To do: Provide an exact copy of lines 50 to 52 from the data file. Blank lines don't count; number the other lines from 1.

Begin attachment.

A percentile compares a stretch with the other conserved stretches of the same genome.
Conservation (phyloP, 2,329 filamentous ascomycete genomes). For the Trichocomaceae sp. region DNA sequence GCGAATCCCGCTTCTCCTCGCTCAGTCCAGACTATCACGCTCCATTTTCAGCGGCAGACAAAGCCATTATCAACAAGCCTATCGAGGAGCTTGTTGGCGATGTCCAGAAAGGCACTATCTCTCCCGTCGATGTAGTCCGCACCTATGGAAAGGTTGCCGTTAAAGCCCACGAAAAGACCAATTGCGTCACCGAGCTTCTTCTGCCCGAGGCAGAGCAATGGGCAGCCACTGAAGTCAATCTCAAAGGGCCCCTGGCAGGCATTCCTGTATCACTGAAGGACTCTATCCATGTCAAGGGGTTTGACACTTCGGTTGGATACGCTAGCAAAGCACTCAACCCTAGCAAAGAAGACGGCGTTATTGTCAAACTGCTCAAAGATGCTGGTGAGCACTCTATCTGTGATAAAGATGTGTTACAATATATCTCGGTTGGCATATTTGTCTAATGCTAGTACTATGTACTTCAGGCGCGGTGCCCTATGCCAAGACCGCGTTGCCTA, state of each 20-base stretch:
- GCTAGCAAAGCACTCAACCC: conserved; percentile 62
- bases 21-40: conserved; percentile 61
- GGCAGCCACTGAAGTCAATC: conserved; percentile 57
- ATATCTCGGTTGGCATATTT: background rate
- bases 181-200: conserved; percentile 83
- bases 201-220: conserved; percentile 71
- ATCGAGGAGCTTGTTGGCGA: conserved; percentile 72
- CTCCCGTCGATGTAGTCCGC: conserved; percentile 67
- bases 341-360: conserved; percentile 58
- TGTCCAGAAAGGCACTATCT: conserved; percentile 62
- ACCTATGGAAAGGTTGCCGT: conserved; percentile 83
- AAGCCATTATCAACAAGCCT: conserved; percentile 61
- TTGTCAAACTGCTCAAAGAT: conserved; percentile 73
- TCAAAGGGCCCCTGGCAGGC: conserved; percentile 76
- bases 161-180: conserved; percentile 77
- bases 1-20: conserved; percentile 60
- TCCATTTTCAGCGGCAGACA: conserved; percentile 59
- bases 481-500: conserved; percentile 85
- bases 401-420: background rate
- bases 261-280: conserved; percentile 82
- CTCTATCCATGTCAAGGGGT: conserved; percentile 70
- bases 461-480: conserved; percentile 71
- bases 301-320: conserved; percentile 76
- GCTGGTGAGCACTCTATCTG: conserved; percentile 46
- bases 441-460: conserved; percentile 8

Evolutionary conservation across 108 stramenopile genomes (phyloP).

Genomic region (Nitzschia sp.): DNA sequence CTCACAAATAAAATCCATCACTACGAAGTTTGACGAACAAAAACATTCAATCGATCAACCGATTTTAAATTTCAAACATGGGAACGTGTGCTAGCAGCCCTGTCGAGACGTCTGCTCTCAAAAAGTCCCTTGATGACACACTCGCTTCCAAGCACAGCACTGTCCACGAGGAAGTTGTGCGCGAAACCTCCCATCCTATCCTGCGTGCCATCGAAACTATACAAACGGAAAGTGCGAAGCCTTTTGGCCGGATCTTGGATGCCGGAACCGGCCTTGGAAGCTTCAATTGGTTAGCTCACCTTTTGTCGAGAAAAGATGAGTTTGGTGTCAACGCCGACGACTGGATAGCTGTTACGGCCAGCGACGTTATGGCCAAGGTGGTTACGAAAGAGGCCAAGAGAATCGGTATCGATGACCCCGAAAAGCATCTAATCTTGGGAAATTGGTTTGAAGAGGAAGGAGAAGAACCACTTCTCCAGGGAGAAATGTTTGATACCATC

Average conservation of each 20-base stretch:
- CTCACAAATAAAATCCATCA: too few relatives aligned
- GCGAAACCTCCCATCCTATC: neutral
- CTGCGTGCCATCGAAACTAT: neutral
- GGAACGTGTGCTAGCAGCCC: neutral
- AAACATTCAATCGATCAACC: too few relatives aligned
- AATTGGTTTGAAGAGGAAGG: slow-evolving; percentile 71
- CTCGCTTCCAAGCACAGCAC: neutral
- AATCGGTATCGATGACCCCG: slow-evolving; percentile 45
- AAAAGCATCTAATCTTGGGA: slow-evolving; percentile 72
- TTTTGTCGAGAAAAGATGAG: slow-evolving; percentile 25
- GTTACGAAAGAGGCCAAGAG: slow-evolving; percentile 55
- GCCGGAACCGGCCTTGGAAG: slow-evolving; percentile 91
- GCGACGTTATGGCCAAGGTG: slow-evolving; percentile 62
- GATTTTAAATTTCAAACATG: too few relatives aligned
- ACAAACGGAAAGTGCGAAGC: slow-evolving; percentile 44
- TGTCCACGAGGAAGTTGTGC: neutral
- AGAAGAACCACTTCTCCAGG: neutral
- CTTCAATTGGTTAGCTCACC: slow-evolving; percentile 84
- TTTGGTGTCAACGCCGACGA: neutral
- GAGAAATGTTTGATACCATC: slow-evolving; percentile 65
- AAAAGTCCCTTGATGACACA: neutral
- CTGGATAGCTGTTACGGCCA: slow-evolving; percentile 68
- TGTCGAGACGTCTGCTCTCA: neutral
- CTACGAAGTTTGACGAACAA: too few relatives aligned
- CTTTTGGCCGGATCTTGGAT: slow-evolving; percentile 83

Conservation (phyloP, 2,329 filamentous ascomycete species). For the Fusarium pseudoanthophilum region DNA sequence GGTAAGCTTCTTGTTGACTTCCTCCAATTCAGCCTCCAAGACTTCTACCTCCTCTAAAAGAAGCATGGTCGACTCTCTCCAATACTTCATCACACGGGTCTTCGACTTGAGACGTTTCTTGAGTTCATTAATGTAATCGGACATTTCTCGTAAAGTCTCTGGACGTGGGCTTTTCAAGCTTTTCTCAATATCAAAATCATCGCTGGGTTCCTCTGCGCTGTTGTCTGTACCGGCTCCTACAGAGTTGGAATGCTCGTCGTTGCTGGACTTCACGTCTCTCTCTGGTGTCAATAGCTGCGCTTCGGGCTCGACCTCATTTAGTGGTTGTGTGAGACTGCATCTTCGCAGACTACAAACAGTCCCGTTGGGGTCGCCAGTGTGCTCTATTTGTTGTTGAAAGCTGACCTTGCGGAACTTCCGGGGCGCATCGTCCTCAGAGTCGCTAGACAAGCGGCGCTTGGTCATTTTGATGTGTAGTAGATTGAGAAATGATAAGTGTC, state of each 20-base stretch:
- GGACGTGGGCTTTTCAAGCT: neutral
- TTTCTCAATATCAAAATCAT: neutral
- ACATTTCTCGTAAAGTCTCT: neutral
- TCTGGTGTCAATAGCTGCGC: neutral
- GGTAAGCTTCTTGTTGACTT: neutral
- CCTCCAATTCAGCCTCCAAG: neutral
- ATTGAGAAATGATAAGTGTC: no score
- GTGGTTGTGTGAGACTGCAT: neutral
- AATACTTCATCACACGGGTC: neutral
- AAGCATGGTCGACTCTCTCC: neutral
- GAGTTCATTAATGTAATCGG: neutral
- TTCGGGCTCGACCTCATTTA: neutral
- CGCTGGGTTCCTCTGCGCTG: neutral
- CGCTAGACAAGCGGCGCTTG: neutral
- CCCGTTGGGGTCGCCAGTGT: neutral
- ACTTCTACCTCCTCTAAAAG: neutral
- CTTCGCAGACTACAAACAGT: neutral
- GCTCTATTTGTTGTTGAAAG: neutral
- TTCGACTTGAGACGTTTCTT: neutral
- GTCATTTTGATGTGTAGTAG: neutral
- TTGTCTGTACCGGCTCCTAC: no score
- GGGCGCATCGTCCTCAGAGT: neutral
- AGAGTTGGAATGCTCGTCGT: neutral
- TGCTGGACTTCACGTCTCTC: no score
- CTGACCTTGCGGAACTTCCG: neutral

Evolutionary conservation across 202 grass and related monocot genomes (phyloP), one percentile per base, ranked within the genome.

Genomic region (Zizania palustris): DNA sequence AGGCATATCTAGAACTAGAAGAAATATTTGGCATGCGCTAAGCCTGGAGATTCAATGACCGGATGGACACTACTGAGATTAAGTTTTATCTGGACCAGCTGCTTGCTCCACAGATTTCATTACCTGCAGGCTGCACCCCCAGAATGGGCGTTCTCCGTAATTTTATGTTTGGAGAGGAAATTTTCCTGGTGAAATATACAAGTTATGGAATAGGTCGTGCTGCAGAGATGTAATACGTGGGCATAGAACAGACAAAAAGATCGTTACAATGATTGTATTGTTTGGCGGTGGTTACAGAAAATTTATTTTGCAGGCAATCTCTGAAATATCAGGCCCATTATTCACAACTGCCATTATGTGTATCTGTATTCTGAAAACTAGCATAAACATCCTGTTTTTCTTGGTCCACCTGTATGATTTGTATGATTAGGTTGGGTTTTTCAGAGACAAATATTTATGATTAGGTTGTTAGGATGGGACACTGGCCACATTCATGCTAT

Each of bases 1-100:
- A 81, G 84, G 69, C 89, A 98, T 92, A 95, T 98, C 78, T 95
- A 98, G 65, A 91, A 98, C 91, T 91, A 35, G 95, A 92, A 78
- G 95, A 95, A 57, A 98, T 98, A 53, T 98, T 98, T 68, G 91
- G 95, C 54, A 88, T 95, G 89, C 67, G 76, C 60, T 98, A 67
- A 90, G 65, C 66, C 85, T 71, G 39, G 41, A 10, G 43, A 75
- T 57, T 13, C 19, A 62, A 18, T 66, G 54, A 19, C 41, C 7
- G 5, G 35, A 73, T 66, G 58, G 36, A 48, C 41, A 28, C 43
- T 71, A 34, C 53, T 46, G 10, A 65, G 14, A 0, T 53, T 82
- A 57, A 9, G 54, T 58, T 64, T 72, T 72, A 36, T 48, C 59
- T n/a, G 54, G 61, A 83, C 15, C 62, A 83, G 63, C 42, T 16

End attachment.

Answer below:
- GAGAAATGTTTGATACCATC: slow-evolving; percentile 65
- AAAAGTCCCTTGATGACACA: neutral
- CTGGATAGCTGTTACGGCCA: slow-evolving; percentile 68